Frank Sinatra, multi-talented entertainer facing retirement
Los Angeles, Summer 1971
Series: Sinatra: All or Nothing At All
Air Date: April 5-6, 2015
Director: Alex Gibney
Born December 12, 1915, Frank Sinatra had recently turned 55 when he started talking seriously with close friends about retirement. For more than 30 years, the entertainer had enjoyed a landmark career, beginning with his days as a pop idol, then a career downturn in the early ’50s that was reinvigorated by an Oscar win for From Here to Eternity and a series of concept albums for Capitol Records that launched him to massive success.
Throughout the ’60s, Sinatra evolved from one of the most popular entertainers in the nation to one of the most influential entertainers across the world. He had founded his own record label with Reprise Records, been a confidante of a sitting U.S. President (before their famous falling-out), and continued to prove his success on the charts with songs like “My Way” (despite his resentment for this particular tune.)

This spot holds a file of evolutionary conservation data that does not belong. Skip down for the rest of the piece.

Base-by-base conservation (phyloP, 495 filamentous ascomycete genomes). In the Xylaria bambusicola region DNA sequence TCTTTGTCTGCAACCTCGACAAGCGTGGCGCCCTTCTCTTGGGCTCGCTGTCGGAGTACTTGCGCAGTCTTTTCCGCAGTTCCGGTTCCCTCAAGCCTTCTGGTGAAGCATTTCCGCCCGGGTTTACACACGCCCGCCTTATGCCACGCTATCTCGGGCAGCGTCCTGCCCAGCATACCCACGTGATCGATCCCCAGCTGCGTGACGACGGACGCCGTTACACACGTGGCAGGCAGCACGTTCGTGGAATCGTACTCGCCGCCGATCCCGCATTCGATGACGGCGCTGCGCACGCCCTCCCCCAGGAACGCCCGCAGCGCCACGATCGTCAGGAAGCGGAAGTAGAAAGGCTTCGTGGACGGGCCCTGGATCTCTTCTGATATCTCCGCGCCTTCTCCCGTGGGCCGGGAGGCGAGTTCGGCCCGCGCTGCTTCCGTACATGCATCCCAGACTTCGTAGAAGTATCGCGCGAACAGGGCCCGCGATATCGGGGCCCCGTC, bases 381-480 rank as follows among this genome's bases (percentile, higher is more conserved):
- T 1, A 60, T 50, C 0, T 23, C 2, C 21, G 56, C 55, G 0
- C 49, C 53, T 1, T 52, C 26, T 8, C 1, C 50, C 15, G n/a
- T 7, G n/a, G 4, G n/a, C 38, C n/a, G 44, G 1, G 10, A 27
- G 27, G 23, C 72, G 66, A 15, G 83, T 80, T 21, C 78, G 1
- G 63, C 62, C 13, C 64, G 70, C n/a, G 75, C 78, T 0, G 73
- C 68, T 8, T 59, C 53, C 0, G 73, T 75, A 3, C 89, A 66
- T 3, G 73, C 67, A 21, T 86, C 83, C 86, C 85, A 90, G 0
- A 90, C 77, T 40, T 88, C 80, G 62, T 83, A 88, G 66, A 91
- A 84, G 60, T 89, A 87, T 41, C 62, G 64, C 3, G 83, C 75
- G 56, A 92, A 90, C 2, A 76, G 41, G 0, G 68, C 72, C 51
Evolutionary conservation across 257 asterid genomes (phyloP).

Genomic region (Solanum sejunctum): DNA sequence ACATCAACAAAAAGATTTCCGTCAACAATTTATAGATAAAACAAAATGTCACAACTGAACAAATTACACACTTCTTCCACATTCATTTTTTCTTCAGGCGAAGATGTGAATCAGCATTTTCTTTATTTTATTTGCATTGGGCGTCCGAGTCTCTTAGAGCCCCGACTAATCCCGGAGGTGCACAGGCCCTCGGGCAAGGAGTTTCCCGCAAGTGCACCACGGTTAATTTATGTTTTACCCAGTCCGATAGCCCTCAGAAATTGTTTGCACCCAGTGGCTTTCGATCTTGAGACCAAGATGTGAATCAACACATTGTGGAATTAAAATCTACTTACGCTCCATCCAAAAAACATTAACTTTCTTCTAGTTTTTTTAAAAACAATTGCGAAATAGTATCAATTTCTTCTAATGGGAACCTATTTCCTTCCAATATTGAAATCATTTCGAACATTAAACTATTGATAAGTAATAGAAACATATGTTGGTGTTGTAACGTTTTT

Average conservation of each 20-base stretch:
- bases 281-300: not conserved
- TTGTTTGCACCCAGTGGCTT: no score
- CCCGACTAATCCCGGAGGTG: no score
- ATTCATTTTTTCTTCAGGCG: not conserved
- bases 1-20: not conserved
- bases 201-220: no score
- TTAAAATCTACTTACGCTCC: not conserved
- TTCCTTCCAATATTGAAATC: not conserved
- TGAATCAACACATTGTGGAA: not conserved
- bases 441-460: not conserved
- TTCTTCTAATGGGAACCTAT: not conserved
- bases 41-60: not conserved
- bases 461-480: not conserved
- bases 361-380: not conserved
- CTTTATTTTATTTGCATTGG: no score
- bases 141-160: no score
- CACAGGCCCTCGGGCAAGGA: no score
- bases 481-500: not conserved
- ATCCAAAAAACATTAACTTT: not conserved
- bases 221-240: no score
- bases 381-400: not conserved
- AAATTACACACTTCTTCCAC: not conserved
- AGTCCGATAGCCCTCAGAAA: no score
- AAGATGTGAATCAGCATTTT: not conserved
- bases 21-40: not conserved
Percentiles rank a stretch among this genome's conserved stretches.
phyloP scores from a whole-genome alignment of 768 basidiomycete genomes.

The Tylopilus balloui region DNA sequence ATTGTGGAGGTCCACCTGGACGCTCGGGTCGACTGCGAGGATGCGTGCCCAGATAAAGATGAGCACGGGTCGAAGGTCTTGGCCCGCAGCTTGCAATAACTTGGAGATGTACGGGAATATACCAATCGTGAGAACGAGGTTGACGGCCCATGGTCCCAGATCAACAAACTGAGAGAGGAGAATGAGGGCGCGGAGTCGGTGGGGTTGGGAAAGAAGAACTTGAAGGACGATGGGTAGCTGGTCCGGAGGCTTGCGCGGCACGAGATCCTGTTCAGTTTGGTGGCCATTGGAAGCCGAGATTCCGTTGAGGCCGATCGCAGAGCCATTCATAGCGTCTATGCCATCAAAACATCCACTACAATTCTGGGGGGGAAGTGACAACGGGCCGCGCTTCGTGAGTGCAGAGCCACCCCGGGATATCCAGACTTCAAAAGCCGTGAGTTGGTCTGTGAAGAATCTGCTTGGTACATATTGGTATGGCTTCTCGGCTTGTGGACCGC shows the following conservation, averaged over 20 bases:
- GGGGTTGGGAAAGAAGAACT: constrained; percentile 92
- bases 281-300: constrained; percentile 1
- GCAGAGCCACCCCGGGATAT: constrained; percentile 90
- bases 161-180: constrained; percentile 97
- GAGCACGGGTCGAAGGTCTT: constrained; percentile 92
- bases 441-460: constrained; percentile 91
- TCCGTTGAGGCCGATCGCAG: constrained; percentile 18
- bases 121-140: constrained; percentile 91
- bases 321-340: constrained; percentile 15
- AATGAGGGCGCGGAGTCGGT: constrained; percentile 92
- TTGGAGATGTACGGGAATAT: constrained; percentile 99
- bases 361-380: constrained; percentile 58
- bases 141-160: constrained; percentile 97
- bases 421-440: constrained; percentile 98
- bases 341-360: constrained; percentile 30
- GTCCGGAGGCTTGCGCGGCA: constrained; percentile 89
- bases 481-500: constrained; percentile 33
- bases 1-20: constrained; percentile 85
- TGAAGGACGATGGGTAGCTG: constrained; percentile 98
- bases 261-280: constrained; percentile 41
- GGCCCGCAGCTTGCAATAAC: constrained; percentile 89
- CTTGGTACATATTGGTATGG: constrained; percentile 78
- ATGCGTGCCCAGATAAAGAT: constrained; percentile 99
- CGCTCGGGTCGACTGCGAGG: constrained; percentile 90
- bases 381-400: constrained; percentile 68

Like so many successful 55-year-old Americans, Ol’ Blue Eyes decided to hang up his tilted hat and retire, with his final performance to be June 13, 1971, at the Ahmanson Theatre in Los Angeles. Alex Gibney’s 2015 HBO documentary Sinatra: All or Nothing at All was framed around the singer’s hand-chosen setlist for the concert, and how the eleven musical milestones Sinatra selected essentially told the story of his life to that point. Continue reading
Jason Statham as Nick Wild, tough security consultant and bodyguard-for-hire
Las Vegas, Christmas 2013
Film: Wild Card
Release Date: January 14, 2015
Director: Simon West
Costume Designer: Lizz Wolf
WARNING! Spoilers ahead!
Car Week continues into December with a little-discussed action movie that—like The Bourne Identity and Three Days of the Condor—is set during against a Christmas backdrop complete with carols on the soundtrack, though the holiday timing has little impact on the plot. (I don’t include Die Hard in this category because, as many have argued, Christmas is the reason for the whole plot!)